Tall, lean, handsome veteran stage and classically trained actor, best known for his iconic role as Youngblood Priest – the long haired, stylishly dressed cocaine dealer who wants to make one last big score so he can retire from the cocaine business, in the seminal 1972 crime drama Super Fly. Son of a jazz musician who worked as a factory worker to support his family, Ron O’Neal grew up in the ghetto. After graduating Glenville High School, he attended Ohio State University, and after a disastrous semester where he, in his words, “just played bridge”, developed an interest in acting after seeing Finian’s Rainbow at the Karamu House. He joined the Karamu House and trained with the interracial acting troupe between 1957-1966 acting in productions of Kiss Me Kate and A Streetcar Named Desire. He moved to New York in 1967 to pursue a career in acting. He taught acting classes in Harlem to support himself and appeared in Off-Broadway plays and summer stock.
His first big break came when he was cast in a Broadway production of Ceremonies In Dark Old Men. In 1970, he was propelled into the spotlight after appearing in Charles Gordone’s Pulitzer Prize-winning play, No Place to Be Somebody. The stirring performance earned him an Obie Award, Drama Desk Award, Clarence Derwent Award and the National Theater Award. He had two minor roles in Move (1970) and The Organization (1971), before being contacted by an old friend from Cleveland, screenwriter Phillip Fenty, who wanted him to play the title role in a film about a drug dealer who wants to leave his life of crime behind him. Shot on a starvation budget, Super Fly became a surprise box-office hit. The gifted actor’s remarkable performance brought a great measure of class and depth to the role, which if done by a lesser actor could have easily have become “cartoonish”.
O’Neal received both praise and criticism for his performance. And there was even talk of an Oscar Nomination. But the criticism proved too much as he later said, “..the press thought I was some n****r off the street who made a movie about his own dissolute life. I never used drugs in those days. And my film was about a dealer who quit selling drugs and got out of that system. Still, the negative press soured my career and, eventually, it soured me.”
He followed up the highly successful Super Fly with the sequel, Super Fly T.N.T. (1972), in which he starred in and directed. Unfortunately, the film failed at the box-office and O’Neal soon found the only film roles offered to him were pimps and drug dealers. He returned to Broadway in 1975, replacing Cleavon Little in Murray Schisgal’s All Over Town, which was directed by Dustin Hoffman and was Othello at Connecticut’s American Shakespeare Festival in Stratford in the 1970s. He’d also been Macbeth and Petruchio in the Taming of the Shrew.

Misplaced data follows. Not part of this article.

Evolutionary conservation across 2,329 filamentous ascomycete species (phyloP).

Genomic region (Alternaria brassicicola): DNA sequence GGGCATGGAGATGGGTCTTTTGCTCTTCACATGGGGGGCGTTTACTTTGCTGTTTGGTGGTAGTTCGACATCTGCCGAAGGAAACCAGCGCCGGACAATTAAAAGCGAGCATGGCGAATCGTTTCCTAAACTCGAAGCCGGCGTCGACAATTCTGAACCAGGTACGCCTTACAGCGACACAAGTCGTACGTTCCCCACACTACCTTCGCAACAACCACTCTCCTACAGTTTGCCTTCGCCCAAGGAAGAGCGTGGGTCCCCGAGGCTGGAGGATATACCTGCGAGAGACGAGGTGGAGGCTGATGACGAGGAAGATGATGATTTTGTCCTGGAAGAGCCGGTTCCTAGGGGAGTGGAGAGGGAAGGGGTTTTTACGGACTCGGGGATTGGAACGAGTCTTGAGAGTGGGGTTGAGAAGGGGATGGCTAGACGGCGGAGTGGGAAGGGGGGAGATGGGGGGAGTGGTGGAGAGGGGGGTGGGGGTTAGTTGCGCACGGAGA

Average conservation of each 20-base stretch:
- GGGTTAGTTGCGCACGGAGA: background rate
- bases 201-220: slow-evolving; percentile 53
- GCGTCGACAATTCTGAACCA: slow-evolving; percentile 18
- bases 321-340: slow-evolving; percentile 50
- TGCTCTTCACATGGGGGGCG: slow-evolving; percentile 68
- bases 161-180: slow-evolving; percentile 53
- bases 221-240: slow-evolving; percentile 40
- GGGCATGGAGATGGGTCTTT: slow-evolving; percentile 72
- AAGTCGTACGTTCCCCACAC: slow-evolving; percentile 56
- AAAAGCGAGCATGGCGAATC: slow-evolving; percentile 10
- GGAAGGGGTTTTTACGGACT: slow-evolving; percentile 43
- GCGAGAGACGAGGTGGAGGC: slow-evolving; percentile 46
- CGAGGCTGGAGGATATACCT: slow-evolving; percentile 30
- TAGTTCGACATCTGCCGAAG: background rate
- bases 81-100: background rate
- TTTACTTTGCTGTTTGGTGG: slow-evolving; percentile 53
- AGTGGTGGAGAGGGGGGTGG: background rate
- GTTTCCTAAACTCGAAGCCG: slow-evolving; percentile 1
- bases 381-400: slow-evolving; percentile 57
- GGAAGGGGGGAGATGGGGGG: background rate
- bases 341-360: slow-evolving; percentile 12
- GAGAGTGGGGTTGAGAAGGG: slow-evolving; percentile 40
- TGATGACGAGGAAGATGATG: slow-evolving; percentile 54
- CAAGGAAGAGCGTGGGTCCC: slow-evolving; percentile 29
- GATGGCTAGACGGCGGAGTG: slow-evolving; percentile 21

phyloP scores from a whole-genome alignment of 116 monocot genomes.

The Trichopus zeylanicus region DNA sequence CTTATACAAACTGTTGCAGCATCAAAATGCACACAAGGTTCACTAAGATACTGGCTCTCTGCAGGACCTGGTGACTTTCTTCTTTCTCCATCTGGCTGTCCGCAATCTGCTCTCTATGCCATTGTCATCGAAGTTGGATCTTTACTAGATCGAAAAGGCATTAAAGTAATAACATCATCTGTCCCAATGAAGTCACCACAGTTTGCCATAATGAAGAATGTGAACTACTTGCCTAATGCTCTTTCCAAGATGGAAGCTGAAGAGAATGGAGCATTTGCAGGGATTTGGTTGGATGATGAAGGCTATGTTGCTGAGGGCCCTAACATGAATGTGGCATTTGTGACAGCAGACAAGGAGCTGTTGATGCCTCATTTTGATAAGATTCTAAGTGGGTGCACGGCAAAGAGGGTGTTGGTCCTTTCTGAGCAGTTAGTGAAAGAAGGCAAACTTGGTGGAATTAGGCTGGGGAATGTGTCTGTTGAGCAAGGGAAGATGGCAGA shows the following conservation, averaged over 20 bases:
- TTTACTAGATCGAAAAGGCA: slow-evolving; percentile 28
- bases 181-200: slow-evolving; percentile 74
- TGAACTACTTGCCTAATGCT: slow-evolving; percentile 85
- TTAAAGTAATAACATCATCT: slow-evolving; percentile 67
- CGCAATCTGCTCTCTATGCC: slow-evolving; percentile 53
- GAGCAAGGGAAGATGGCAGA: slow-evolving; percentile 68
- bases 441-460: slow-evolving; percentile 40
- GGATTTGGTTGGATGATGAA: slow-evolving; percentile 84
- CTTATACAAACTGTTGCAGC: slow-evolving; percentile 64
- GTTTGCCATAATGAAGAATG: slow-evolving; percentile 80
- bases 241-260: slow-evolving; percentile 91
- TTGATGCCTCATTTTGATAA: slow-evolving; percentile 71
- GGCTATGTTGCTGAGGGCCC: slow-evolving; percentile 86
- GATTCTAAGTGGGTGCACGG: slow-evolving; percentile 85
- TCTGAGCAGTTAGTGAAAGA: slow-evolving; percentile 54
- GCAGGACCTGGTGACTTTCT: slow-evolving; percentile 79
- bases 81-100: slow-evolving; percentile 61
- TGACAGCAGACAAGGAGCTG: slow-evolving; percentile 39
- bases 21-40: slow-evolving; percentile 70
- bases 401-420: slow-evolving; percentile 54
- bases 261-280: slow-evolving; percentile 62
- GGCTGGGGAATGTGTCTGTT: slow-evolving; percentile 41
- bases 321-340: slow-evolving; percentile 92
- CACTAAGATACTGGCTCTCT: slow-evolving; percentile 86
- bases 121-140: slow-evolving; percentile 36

A film career that began with such promise was never allowed to come to fruition. Amidst the political backlash and controversy surrounding Super Fly, and other so called “blaxploitation” films, he was typecast-unable to get roles of merit. He was subjugated to supporting roles beneath his talent and ability – appearing in a string of mediocre low budget and straight to video films. Only his role in the 1977 drama Brothers, and his role in the 1981 made-for-TV film The Sophisticated Gents were of any merit. He also appeared in a number of television guest spots, usually as detectives. He co-starred in the short-lived 1982 series “Bring ‘Em Back Alive” and in the television series “The Equalizer” in 1986. O’Neal could be seen in episodes of “A Different World” and “Frank’s Place” among others. He appeared in a number of stage productions, including Othello at the Stratford Shakespeare Festival in the 1990s. He once again directed, the 1991 well-intentioned drama Up Against A Wall and appeared with fellow “blaxploitation” icons in the 1996 hit film Original Gangsters.
Unfortunately, he was never able to break free from the iconic image he helped to create. On January 14, 2004, he died after a long battle with pancreatic cancer. He was only 66. Ironically, he died a day after Super Fly made its debut on DVD.
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